First Person

“Where were you when the refugee ban happened?”

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Refugee campaign advisor Isra Chaker speaks about her experience after President Trump ordered the first travel ban at Oxfam's "Uniting for Refugees" event held in Boston on January 22. Photo: Lisa Aimola/Oxfam

How President Trump’s executive order created a unifying moment for our country

Sara Klausner is an Organizing and Alliances intern at Oxfam America

Where were you when the travel ban happened? That was the question put to our panel of experts during an event marking the one-year anniversary of President Trump’s executive order suspending all refugee admissions to the United States for 120 days and citizens from Iraq, Syria, Iran, Libya, Somalia, Sudan, and Yemen for 90 days.

It was a call to action for Oxfam’s refugee campaign advisor Isra Chaker. She took to social media to rally the public against Trump’s order slamming the door on refugees. Susan Cohen, chair of immigration practice at Boston law firm Mintz Levin, recalled seeing airports flooded with protests in support of the citizens from the seven banned countries. Cynthia Gabriel, senior director of organizing and activism at Amnesty International, discussed the forums that arose to open dialogue and halt misinformation. She watched young people and student groups mobilize to stand against bigotry. And, Jeffrey Thielman, CEO of the International Institute of New England, saw an upsetting increase in the number of cancelled resettlement cases.

Within two days of going into effect, a federal judge in New York blocked part of the order as a violation of citizens’ rights to due process and equal protection. By March 6, a new version of the ban was presented, which no longer included Iraqi citizens. This was met by a lawsuit from Hawaii and soon, a nationwide block. Currently, refugee admissions are set capped at 45,000—the lowest level in the history of the refugee resettlement program.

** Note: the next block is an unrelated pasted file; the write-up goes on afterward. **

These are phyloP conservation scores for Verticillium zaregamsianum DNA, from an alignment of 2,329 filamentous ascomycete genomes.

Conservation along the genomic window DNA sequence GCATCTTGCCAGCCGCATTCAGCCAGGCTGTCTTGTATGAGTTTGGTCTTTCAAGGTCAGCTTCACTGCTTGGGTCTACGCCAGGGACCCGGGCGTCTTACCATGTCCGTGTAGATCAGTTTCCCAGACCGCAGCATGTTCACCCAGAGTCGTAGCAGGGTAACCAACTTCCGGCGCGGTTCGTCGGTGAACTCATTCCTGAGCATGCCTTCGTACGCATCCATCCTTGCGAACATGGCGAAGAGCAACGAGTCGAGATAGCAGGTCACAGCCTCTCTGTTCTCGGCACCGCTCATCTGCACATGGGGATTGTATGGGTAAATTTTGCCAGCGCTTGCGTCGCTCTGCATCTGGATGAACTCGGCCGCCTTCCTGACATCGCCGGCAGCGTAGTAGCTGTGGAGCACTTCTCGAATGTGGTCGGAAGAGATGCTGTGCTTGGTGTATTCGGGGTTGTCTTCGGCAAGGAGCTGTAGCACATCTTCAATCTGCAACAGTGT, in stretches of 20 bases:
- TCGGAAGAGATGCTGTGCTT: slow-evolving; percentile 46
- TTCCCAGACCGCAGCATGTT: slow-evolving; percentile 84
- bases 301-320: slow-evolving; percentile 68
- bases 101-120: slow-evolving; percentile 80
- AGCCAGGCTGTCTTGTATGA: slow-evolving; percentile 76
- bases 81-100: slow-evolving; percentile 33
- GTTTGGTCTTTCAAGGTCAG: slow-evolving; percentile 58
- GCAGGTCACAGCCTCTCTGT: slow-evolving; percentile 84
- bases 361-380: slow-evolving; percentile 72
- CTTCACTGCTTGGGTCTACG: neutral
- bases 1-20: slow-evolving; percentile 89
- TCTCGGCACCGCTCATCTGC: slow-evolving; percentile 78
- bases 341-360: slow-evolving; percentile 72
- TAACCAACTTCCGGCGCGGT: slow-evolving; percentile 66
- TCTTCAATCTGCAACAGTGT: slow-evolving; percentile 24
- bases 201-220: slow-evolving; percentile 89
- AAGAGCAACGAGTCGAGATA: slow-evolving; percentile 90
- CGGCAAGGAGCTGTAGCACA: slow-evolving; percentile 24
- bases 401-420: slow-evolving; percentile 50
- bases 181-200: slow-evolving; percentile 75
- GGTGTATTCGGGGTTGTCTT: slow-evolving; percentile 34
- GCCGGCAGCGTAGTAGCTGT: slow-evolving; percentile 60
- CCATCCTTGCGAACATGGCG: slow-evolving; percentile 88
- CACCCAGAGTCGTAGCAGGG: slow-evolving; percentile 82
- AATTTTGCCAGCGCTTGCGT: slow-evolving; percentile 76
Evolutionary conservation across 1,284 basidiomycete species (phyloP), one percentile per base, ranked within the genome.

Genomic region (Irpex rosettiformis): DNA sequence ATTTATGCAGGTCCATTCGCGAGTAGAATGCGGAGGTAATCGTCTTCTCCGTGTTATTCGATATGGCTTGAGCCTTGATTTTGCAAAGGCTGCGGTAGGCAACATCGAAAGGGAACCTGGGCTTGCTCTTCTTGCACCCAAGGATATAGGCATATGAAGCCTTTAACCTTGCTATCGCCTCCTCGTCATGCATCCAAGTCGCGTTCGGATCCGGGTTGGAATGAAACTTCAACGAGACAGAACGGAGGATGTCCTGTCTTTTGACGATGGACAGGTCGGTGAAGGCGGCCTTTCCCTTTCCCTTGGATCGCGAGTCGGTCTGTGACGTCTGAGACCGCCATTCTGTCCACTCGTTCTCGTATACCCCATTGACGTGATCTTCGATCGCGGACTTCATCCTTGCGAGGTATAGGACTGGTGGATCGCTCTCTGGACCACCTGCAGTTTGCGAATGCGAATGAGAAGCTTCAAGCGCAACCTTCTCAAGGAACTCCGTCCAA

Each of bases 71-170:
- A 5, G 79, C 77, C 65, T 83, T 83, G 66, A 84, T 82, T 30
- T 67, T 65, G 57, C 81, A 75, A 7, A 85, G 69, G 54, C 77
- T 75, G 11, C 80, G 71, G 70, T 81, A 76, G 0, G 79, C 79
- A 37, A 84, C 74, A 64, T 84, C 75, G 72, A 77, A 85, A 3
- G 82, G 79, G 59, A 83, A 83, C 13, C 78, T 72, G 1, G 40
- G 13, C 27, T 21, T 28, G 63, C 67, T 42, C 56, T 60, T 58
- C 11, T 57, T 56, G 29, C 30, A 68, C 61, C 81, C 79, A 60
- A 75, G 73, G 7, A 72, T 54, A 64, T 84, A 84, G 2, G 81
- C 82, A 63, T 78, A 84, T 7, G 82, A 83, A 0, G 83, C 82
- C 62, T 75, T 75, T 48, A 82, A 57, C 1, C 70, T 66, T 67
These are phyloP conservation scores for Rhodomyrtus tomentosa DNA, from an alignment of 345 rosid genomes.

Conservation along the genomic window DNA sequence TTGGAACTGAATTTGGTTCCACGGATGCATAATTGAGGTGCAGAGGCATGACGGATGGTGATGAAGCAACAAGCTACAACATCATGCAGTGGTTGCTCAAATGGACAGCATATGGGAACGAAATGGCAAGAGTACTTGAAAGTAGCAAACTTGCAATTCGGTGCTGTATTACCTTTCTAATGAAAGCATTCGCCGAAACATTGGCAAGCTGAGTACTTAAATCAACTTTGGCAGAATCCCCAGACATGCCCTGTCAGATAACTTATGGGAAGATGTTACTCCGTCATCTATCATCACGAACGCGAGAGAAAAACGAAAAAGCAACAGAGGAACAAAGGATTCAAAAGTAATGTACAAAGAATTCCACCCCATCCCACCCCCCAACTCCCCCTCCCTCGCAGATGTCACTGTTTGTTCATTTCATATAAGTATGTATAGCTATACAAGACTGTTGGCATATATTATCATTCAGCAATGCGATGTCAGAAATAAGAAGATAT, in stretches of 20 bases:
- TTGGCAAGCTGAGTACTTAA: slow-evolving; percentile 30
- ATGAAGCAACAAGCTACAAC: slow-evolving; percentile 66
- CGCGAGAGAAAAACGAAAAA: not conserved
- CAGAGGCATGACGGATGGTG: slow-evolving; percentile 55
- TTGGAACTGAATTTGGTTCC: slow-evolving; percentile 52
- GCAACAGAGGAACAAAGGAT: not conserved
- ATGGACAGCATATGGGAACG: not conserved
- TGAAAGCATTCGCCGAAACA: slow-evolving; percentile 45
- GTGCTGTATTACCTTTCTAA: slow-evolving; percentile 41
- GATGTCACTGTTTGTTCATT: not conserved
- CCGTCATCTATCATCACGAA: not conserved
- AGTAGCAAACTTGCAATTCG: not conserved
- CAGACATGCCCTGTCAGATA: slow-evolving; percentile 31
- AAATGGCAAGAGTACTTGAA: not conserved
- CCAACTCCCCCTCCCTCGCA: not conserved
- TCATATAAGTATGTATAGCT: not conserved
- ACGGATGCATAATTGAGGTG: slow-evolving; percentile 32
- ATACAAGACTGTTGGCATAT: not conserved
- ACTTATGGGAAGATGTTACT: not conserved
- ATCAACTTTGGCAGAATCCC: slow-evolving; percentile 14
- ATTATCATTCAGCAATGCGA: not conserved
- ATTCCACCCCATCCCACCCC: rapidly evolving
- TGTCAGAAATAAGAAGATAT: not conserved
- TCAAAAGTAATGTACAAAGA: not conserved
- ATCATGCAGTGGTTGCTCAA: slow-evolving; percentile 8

Sitting in the audience, I was struck by how this question resonated with a pattern observed throughout history. Each speaker easily placed themselves and their exact sentiments at the time of the travel ban’s announcement, the same way others can do when asked, “Where were you when JFK was shot?” Or, “What were you doing when the first tower fell?” The ability to clearly recall your thoughts and emotions in connection with one event is a powerful experience that reveals itself in times of profound change.

There is a revolution on its way and it’s time to “hand the mic over” (as Isra fervently emphasized we must do) to those who know the narrative. This isn’t my story, but as a fellow human, I’m excited to support the refugees whom it belongs to. Now more than ever, we must attend educational forums, partake in uncomfortable conversations, and yearn to correct our misunderstandings. If we do those things, we will be a generation that remembers where we were when we took back our country and shared it with those in need of refuge.

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